Thursday, 3 June 2010

Nothing's Against The Rules.

Damn, no wonder no distribution agreement has ever been made for Kinji Fukasaku's Battle Royale in the US. I mean, the film released three days after 9/11 here in the UK, so you can just imagine what would have happened had it been going out about the same time in the States. Gregor Jordan's Buffalo Soldiers was knocked back a solid 18 months (after signing on September 10 if my memory serves me), so a film about a class full of fifteen year olds killing themselves? Acclaim or no acclaim, that was going to be a hard sell to audiences in the early noughties.

Based on Koushun Takami's novel, Battle Royale is quite full on. It is, quite literally, a film about a bunch of fifteen year olds killing each other. As editcted by the Millenium Educational Reform Act (also known as the Battle Royale Act), each year, a selected class of fifteen year olds is taken to a deserted island. There, they are given survival packs containing food and a randomly selected 'weapon' (ranging from guns and axes to saucepans and binoculars), they have explosive collars attached to them, and are set loose with three days to kill each other. The last person standing is the winner. If, after three days, there is more than one person still alive, then the collars are detonated, killing everyone.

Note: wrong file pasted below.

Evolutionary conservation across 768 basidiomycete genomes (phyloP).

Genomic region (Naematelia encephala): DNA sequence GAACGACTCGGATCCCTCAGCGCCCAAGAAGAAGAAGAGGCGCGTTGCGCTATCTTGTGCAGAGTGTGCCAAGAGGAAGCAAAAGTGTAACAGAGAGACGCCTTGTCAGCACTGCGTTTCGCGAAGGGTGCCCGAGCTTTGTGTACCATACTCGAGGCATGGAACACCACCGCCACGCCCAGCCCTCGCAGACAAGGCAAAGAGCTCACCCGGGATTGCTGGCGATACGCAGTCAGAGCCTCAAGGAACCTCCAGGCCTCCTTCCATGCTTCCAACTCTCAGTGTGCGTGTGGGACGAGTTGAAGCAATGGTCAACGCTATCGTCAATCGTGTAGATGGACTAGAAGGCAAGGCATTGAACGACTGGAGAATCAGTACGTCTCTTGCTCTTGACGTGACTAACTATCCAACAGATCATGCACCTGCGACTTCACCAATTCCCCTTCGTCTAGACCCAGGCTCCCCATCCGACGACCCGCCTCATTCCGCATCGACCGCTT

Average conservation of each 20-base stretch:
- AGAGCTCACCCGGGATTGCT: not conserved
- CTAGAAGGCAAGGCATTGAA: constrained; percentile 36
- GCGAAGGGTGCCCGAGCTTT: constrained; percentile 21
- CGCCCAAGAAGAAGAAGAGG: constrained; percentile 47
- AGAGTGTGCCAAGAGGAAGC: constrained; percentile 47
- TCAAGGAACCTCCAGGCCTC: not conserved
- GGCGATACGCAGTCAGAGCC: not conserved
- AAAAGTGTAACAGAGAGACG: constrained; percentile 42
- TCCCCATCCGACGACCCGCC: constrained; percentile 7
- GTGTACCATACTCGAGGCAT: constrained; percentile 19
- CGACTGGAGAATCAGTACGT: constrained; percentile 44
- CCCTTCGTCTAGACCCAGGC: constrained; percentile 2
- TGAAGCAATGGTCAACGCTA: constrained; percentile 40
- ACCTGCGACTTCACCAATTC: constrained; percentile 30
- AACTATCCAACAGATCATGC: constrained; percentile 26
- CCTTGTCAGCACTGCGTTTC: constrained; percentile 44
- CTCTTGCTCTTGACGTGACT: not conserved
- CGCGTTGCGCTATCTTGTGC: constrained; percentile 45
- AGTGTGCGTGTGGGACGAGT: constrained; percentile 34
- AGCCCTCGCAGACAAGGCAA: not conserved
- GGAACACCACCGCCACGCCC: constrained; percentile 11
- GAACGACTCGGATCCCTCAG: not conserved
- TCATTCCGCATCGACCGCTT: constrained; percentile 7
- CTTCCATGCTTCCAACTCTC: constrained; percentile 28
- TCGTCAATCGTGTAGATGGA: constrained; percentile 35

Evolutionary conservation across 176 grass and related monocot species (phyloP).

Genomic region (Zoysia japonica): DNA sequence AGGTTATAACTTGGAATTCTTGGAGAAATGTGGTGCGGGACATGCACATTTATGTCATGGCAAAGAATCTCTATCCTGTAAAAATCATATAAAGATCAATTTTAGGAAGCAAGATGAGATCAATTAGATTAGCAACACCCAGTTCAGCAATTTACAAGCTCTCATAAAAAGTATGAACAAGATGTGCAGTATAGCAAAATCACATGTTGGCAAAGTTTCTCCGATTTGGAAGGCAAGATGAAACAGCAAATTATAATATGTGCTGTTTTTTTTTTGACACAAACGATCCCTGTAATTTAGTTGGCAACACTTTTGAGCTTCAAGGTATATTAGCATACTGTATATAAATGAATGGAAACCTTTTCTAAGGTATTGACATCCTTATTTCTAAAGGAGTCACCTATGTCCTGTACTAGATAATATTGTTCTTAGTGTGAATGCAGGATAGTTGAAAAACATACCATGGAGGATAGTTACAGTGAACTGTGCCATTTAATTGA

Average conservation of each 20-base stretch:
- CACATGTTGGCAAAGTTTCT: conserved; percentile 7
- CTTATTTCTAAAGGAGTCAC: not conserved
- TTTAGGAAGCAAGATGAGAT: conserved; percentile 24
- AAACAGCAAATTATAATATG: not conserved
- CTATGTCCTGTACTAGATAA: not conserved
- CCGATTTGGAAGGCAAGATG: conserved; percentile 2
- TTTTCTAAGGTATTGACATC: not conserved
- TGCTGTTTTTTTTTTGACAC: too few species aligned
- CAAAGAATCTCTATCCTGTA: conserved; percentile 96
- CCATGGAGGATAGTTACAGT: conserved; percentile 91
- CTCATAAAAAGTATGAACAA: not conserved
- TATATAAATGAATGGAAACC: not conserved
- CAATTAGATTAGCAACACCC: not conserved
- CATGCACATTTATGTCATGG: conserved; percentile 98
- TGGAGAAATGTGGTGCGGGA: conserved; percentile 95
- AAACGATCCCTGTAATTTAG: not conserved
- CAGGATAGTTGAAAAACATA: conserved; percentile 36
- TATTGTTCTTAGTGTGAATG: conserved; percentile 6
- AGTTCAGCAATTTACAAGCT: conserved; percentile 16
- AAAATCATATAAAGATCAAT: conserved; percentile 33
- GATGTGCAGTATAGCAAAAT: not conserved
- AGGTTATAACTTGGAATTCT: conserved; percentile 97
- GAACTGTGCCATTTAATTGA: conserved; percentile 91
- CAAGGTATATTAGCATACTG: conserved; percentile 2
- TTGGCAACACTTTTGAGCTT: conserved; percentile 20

Seriously, that is the premise of the film. And it's a disturbing one. However, within these circumstances Fukasaku sketches portraits of youth, anger, loyalty and friendship, and how deep this runs. Within minutes of being set loose these kids suddenly are thrust into the world of grown-ups, where kill or be killed (outside of Battle Royale, metaphorically more often than literally) is a daily game. And probably the most terrifying thing about the film is how readily these kids adapt, how prepared they are to enter into a game not of all-for-one, but of all-for-me. Really, it feels so much like an indictment on how kids are forced to deal with so much more so much earlier in life - and the fact that Fukasaku was inspired to approach the novel is drawn from his time as a munitions worker when he was fifteen during WWII makes you think that this is not an altogether new phenomenon. 

Through the violence is permeated a degree of humanity between some of the characters, including one of those who has chosen to take part or return. But these moments of hope are tempered by the butchery all around, to the point that one wonders whether Fukasaku really believes that this is how life works. The kids do terrifically in a not-particularly-stylised setting (unlike, say, the Kill Bill films, which revel in similar ultra-violence under cover of un-reality), matched by a terrific orchestral soundtrack comprised of both original and existing classical recordings.

It's hard core viewing. It's not particularly uplifting. But it is a very good film. It wears its anger on its sleeve, subtlety is not its strong point, but in its honesty it cuts deep. 4.5 stars.

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